Paul Jarvis: No, I was not. And I mean it's funny now because fast forward to now, I teach a course on freelancing and I run a community for freelancers. But at the time, to be honest, there wasn't, freelancing wasn't really a thing back then. When I told people that I work for myself, they didn't get it. And this is like 20 years ago and nowadays if you say you work for yourself, everybody's like, oh yeah. Everybody does that now. But back then it was just like, well, what do you mean you don't work for a company? What do you do for work? And people just didn't understand it. So there actually was, it actually kinda lonely. There wasn't that many people doing the type of work that I was doing on their own. Like outside of agencies or outside of a companies.
Steve Folland: Clearly, as you just mentioned, there's a long way to go in this journey. So how did it start to evolve then as you changed focus?
Paul Jarvis: I was really starting to hone in on like what mattered about the type of work that I was doing and thinking about more, it's very difficult to compete as like the best designer. So one: I'm not the best designer, I don't have the talent to be the best designer. I'm a pretty good designer but I'm not the best. And I also don't know how to quantify that. But I also found that the people that were hiring me and that we're happy with my work, they wanted work that was great. It still has to be at a pro level for sure, but the difference between the top five percent of freelancers in an industry and the 0.001% percent at the very top, nobody outside of that industry could even, even has the skills to be able to tell that, plus is probably fairly subjective. So I kind of realized after I had done the first bunch of work with the athletes stuff, I realized that people were hiring me not just because I was a decent designer but because I was doing the work.
Paul Jarvis: And so, if I said it was gonna do something, I would do it. If I said it was gonna be done by a certain time, it would be done by certain time. If I said it was gonna cost a certain amount of money, it would cost a certain amount of money. So it was basically keeping the social contracts with everybody. And it's funny that people kept saying to me as I, like when I started to all the way now, I've had so many bad experiences with other freelancers who just disappear or don't do the work or they're hard to get ahold of and you're different. And I was like I can, like this is something I can control, this is something I can compete with. I can be a decent communicator, I can be somebody who keeps my word with clients and this is the thing above the design work, this is the thing that's bringing them back. This is the thing that's getting them to tell every single person they know to hire me and not google other designers or like go to Fiverr or Upwork to look for other designers. This is the thing that's making me stand out.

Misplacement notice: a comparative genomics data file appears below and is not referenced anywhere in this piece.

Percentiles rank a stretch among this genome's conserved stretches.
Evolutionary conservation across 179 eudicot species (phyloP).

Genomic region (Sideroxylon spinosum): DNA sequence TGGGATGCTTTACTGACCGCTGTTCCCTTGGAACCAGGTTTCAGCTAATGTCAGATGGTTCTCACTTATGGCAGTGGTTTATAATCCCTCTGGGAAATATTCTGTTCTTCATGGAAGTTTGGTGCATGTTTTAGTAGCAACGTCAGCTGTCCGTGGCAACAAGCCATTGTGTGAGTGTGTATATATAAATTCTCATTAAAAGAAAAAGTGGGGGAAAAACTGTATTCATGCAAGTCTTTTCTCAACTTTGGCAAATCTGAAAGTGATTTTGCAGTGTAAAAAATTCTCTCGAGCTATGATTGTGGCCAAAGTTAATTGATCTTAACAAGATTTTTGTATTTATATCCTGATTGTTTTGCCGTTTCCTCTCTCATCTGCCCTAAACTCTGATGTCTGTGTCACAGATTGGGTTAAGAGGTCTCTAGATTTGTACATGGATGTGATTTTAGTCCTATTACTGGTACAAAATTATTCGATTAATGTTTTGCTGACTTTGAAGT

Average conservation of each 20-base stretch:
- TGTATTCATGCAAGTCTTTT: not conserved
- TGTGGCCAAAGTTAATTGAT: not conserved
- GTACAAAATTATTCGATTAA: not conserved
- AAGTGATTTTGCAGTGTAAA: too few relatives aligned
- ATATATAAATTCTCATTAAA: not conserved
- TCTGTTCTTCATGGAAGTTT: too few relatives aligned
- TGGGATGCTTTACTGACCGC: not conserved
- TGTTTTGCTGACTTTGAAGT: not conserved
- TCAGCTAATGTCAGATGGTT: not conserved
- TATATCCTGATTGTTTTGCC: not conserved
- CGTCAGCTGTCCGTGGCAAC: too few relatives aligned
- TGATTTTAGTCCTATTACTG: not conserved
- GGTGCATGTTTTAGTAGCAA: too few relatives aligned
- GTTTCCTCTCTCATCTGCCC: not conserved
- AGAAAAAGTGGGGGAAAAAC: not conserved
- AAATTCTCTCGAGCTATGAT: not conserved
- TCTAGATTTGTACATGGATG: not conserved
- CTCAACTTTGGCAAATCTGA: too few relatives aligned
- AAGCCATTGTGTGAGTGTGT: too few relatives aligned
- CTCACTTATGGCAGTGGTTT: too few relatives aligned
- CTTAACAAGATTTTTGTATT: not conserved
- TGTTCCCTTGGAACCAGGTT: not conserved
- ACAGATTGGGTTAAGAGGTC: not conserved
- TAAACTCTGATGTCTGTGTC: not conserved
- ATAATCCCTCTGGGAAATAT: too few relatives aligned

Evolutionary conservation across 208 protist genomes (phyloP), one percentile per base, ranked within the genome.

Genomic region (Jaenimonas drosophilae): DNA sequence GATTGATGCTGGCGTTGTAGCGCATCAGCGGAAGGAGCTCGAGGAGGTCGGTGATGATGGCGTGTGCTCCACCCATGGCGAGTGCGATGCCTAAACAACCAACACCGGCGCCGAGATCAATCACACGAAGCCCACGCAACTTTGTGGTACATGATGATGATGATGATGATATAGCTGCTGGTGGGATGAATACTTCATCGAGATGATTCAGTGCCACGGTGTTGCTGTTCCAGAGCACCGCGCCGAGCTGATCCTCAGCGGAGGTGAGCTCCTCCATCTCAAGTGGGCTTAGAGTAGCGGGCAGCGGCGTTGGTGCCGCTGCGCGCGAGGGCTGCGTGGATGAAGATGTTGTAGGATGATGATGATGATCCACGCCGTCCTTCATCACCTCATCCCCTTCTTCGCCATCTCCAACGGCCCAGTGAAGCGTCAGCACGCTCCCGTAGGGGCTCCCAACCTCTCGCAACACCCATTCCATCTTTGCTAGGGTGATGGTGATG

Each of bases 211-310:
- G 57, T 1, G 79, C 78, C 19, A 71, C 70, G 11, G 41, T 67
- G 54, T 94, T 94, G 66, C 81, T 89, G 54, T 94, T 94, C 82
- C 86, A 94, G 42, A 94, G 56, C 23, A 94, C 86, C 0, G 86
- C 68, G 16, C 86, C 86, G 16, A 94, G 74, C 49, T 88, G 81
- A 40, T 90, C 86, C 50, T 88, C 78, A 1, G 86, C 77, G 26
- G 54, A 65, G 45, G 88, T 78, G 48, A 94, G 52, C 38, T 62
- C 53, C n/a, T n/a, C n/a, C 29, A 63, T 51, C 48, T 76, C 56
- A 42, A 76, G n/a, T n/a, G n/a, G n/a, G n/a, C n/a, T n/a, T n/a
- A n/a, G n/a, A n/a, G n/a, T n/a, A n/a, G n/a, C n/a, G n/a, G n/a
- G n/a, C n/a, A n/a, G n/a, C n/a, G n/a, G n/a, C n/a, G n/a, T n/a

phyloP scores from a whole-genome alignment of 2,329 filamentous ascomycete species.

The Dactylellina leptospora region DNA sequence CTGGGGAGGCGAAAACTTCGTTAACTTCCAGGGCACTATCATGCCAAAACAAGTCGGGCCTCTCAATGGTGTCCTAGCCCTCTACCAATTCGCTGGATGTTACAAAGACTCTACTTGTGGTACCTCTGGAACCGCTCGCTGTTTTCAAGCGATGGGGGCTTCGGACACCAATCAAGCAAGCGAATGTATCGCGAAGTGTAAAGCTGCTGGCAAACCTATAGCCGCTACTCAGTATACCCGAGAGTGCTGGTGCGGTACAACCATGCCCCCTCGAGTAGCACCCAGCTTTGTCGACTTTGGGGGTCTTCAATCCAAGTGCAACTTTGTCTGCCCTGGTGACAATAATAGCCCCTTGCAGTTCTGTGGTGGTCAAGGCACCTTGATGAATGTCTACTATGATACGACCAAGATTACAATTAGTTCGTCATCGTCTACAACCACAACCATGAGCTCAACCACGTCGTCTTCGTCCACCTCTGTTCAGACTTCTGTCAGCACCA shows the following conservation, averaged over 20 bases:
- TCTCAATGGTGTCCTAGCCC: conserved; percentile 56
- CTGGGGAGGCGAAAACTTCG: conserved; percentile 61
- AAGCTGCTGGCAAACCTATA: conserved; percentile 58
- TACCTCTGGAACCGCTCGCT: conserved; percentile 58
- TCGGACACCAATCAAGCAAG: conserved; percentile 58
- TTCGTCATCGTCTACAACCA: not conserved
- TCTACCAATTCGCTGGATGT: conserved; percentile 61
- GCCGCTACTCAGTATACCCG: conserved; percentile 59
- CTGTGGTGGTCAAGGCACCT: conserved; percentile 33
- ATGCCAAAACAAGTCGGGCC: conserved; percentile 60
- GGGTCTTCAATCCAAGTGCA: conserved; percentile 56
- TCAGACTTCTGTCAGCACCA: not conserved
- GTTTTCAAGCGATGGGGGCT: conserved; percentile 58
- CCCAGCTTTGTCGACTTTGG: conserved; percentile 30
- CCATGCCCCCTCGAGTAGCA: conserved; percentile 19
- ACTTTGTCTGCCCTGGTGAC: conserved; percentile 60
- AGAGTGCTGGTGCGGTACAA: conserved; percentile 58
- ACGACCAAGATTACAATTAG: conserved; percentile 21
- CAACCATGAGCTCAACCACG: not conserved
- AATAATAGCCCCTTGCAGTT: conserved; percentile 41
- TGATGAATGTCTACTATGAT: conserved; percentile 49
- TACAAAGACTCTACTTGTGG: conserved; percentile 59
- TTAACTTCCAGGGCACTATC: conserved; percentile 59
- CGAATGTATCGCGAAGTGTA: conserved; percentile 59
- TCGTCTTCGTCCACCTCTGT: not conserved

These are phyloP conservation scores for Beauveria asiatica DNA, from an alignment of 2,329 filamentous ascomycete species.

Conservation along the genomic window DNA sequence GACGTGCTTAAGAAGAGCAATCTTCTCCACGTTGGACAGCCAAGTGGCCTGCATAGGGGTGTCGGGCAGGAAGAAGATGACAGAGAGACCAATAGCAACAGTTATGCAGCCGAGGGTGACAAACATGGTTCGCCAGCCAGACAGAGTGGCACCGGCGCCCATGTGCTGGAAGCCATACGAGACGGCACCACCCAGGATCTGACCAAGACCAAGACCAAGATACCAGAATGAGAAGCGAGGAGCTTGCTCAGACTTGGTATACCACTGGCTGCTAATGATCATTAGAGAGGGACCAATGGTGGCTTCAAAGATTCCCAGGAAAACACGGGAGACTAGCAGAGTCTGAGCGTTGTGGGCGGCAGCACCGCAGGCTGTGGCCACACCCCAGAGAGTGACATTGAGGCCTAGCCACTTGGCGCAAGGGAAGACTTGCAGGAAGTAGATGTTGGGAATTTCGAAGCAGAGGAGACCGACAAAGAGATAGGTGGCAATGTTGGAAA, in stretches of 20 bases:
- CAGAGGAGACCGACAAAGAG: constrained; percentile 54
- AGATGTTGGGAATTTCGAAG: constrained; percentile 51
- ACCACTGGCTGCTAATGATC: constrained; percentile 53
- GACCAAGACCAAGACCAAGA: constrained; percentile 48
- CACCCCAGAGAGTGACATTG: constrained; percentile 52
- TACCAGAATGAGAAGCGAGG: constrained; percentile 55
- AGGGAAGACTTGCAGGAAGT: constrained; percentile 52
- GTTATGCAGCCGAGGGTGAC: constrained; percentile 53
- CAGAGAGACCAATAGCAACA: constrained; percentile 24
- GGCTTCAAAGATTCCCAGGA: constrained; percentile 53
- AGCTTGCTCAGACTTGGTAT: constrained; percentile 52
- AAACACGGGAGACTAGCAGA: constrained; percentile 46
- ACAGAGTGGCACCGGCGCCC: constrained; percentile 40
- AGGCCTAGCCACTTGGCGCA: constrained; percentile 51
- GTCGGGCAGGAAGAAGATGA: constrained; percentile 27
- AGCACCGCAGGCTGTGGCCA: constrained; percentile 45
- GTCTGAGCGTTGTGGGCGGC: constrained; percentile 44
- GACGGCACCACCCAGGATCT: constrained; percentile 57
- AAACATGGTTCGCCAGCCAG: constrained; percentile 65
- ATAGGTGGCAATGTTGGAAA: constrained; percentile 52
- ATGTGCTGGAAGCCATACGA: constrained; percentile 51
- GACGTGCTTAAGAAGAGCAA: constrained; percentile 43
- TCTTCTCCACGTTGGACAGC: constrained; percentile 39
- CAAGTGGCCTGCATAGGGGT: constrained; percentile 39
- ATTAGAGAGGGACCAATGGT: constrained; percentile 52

Paul Jarvis: So this is the thing that I started focusing on. And then I realized I can apply this to basically any niche. I can apply this to any kind of audience focus and I can start to see results after working on it for a while. So after that I started working mostly with big corporations like Mercedes, Microsoft, like fortune 500, fortune 100 kind of businesses. And I did kind of the same thing, but I just, I did the work I said I was gonna do, I always kept my word and I was very communicative and I really explained why I was doing things or why I was making decisions on top of just trying to do the best that I could with the design work that I was doing.